However, an incremental test also provides a measured maximal heart rate – very valuable for prescribing precise training intensities. The prescription of training using individual heart rate zones allows specific, targeted training prescription that can have a profoundly beneficial effect on training adaptation.
Following a number of weeks of training, retesting our mythical cyclist would reveal changes in VO2peak, fractional utilisation, oxygen economy and lactate threshold. Improved endurance is characterised by a rightward shift in the work rate-blood lactate/heart rate curve.
If training goes particularly well and the prescribed heart-rate zone proves to be ideal for the cyclist, it may also be possible to simultaneously observe an increase in the intensity at which LT occurs.
The RAMP test represents a gradual and continual increase in workload to maximal volitional exhaustion. RAMP tests are commonly used to establish three main physiological markers: VO2max, maximum heart rate and maximum minute power (MMP). MMP is defined as the average power output sustained for the final minute of exercise, and is closely correlated with shorter time trial performances. Using breath-by-breath gas analysis throughout the test, it is possible to identify anaerobic threshold, a point closely reflecting LT, which can be used to prescribe exercise as detailed above (7).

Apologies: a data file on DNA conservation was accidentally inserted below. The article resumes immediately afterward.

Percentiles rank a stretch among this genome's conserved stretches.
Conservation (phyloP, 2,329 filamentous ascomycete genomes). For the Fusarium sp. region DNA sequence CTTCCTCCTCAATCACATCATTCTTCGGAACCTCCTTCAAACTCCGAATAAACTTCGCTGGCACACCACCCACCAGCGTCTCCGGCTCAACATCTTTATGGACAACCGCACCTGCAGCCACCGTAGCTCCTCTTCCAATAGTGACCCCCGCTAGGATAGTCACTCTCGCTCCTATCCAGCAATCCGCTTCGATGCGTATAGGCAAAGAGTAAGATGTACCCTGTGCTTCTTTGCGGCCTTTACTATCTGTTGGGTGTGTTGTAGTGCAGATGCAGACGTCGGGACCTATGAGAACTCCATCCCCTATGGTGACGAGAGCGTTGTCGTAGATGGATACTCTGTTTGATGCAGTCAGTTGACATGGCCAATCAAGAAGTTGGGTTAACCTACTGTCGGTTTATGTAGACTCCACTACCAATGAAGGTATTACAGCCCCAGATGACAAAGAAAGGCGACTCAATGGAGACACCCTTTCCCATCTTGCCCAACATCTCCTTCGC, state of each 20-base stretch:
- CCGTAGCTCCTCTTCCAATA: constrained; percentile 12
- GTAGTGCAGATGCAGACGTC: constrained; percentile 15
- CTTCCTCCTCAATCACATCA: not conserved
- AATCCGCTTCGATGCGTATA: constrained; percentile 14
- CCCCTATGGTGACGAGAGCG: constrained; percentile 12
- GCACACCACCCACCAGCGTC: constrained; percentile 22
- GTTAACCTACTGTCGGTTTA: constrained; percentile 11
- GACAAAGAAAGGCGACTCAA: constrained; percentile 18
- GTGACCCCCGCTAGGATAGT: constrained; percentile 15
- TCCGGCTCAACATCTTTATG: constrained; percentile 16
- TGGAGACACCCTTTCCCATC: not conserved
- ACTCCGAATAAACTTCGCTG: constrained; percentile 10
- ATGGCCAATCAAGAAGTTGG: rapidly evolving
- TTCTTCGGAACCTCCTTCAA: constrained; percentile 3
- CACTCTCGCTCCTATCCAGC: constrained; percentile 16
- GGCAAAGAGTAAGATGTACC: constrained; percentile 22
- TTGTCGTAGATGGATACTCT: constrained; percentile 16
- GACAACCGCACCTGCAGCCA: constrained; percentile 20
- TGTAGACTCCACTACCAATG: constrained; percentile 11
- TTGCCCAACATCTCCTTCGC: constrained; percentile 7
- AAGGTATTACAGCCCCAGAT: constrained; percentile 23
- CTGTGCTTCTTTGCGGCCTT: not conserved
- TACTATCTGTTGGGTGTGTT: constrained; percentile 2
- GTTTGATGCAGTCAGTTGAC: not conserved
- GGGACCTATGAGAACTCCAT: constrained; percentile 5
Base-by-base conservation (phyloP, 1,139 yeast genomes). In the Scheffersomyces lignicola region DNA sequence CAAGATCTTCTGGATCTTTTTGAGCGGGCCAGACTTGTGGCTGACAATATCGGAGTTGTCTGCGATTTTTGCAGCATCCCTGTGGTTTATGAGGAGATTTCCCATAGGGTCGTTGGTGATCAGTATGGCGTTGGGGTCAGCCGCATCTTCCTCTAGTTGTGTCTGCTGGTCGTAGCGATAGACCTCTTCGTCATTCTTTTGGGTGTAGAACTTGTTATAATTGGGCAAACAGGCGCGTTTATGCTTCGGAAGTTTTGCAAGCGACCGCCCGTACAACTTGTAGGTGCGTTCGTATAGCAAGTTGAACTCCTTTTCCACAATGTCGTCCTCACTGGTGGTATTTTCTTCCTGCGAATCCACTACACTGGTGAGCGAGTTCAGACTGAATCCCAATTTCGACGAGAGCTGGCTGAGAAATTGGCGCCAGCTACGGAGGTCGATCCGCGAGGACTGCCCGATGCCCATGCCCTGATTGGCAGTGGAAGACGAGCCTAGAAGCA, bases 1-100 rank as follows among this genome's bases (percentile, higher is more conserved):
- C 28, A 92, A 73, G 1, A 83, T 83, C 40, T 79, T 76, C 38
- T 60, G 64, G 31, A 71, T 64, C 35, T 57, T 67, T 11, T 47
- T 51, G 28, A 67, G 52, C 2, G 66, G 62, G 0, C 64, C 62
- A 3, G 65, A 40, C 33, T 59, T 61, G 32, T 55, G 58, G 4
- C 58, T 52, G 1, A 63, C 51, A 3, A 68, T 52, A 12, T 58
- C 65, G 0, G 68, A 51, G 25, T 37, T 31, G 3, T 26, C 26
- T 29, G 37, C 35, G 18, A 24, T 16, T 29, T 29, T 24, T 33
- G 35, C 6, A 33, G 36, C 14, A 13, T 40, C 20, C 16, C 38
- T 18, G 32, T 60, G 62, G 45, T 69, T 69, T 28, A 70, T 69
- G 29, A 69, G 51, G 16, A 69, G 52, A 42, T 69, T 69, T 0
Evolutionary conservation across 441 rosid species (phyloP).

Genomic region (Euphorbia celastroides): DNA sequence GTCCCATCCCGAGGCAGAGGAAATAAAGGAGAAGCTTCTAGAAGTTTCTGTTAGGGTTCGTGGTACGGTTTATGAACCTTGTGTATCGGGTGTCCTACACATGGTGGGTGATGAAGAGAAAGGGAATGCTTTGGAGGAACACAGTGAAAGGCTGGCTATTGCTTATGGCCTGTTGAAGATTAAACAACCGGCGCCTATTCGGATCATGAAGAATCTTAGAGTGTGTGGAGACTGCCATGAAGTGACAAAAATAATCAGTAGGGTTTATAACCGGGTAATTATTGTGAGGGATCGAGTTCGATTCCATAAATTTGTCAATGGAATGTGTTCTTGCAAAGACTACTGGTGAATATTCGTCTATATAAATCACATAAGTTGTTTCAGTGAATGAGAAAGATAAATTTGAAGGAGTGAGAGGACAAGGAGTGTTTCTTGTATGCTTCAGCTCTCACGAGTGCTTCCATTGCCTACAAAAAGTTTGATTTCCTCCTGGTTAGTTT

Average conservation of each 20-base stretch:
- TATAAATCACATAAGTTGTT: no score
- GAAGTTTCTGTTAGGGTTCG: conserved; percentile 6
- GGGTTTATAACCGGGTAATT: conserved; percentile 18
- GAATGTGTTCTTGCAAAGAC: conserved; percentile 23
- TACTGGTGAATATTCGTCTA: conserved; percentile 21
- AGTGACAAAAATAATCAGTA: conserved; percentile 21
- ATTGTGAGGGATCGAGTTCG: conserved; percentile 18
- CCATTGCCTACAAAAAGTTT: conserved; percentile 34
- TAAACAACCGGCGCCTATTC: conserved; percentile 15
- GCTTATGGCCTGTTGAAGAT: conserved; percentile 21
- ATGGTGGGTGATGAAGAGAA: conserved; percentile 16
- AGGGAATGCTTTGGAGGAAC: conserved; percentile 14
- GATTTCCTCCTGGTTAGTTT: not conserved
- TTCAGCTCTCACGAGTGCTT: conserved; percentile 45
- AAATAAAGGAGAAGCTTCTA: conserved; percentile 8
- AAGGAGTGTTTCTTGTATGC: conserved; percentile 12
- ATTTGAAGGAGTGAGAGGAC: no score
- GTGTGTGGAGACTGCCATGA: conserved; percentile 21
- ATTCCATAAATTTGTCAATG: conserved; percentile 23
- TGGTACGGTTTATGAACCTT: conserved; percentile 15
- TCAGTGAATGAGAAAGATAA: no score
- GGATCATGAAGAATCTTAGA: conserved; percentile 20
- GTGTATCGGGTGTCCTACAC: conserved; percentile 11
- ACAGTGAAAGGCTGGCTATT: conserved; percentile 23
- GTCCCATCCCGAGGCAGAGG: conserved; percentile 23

Field-based testing (ie on the road) is more sports-specific than laboratory-based testing. However, because it is very difficult to standardise the test environment from one occasion to the next, it can lack reliability. In short, it tends to be less objective and far more subjective. The tests outlined above can be adapted for use in a field setting with some degree of success, but the best field-based method of physiological assessment is the time trial. Time trialling over a variety of distances can offer a great deal of useful information regarding the full range of energy systems and technical requirements of an endurance cyclist’s performance (8).